Estimating Grassland Biomass - Potentials and Limitations of Point Cloud Analysis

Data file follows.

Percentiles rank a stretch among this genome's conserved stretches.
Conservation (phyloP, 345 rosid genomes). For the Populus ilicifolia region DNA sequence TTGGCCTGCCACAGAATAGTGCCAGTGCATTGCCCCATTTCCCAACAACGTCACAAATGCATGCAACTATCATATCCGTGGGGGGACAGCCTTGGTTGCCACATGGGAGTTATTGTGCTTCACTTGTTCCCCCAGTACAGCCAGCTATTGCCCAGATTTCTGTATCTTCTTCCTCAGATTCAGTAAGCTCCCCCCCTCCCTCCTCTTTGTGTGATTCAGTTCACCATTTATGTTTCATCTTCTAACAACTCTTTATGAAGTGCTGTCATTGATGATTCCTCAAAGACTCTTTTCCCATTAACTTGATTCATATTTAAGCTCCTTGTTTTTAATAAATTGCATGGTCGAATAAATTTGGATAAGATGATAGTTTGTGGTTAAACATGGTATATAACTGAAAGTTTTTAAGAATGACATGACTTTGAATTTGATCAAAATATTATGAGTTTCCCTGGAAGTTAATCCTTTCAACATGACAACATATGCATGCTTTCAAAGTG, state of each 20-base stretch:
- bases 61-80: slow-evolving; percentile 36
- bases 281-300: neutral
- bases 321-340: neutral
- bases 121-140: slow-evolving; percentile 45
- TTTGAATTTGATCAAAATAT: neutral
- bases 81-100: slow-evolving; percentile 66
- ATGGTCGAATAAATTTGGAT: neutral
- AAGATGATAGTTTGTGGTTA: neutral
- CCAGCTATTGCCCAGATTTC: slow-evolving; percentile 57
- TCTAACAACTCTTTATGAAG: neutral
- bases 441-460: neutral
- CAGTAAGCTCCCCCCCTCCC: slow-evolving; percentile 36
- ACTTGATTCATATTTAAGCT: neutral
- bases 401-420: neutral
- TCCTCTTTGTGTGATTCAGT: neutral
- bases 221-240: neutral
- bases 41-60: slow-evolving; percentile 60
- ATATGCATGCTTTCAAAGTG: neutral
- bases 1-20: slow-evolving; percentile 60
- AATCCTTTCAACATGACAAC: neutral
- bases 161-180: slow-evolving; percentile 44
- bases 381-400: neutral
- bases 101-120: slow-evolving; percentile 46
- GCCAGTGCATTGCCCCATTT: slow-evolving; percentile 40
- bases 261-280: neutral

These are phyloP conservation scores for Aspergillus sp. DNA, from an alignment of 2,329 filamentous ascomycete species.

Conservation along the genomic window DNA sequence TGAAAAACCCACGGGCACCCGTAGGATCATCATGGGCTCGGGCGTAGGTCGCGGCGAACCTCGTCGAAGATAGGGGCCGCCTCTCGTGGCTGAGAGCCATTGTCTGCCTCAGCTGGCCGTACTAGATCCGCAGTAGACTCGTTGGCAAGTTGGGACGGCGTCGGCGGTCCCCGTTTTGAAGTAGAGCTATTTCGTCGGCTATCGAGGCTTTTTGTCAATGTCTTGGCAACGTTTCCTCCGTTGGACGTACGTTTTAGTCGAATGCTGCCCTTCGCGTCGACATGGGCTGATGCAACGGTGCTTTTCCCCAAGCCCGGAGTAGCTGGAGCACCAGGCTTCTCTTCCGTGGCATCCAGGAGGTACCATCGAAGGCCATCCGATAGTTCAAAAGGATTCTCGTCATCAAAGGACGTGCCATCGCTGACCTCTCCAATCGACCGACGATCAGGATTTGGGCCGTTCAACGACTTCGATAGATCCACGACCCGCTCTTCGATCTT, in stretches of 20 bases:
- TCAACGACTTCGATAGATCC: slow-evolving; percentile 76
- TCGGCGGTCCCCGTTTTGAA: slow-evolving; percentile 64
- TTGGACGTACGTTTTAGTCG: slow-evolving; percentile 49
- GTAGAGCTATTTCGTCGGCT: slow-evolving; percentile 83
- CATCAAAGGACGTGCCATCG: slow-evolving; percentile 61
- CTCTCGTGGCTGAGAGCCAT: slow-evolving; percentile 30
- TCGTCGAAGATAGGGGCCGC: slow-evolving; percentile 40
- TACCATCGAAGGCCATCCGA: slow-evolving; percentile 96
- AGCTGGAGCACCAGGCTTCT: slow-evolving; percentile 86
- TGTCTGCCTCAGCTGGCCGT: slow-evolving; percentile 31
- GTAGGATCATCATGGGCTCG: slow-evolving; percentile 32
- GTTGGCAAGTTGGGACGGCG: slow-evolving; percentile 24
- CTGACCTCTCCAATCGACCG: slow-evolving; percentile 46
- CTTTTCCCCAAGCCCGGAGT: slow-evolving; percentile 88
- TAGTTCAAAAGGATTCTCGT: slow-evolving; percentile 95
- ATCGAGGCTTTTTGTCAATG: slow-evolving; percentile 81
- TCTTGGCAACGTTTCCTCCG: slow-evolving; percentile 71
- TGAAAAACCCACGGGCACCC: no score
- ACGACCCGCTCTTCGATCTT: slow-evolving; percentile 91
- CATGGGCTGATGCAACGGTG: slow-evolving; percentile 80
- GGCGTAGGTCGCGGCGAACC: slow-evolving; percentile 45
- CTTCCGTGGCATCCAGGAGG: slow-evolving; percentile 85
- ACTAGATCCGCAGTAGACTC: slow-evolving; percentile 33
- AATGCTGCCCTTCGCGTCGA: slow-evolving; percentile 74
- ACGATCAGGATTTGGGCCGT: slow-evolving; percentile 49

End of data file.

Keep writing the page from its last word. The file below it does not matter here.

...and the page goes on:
Quantifying above ground biomass of grasslands is important information for grassland management and the understanding of ecological processes in grassland habitats. Often, allometric relationships between grassland height and biomass are used for biomass estimation. While these methods may be used in intensively used grassland with a homogenous canopy surface, in heterogenous grasslands it is not possible to repeat these measurements on larger areas. Recent technological advances in active and passive remote sensing offering new opportunities for estimations of grassland biomass. Many studies using remote sensing data for biomass estimation are based on the analysis of optical remote sensing sensors and are situated in forests and agricultural crops. Small temporal and spatially heterogenous grasslands were often neglected due to their complex vegetation structure. Just recently, point cloud data based either on terrestrial laser measurements (TLS) or on photogrammetric image analysis (SfM) approaches were investigated for their potential of biomass estimation in grasslands. The focus of this talk will be on evaluating the potential of TLS and SfM derived point clouds in deriving biomass estimation of grasslands with very different land use intensities. Both approaches show promising results for predicting grassland biomass (R2 ranging from 0.48 to 0.79 and from 0.35 to 0.81 for TLS and SfM respectively). TLS always performs better, which could be explained by the higher point densities and thus higher information content about the vegetation structure. However, under consideration of price and expert knowledge UAV based point clouds also produce satisfying results. Another aspect of the talk will be the comparison of performance aspects (e.g. computing time) of different point cloud analysis strategies. It can be shown that two scans of the same location from different aspects already provide detailed information about biomass and additional scans only lead to an unnecessary increase in data volume while maintaining consistent prediction quality. Various analysis methods will be test for extracting information from the point clouds. Here methods based on canopy surface height show the best prediction performance for biomass. Concluding, it is possible to say that both TLS and SfM-based point clouds have a good potential for deriving biomass information of grasslands, independent of land use intensity. However, to derive final conclusions the stability of the statistical relationships needs to be test over several growing periods. For the future, also the fusion of point cloud information with spectral information should be tested, as better biomass prediction models can be expected from this.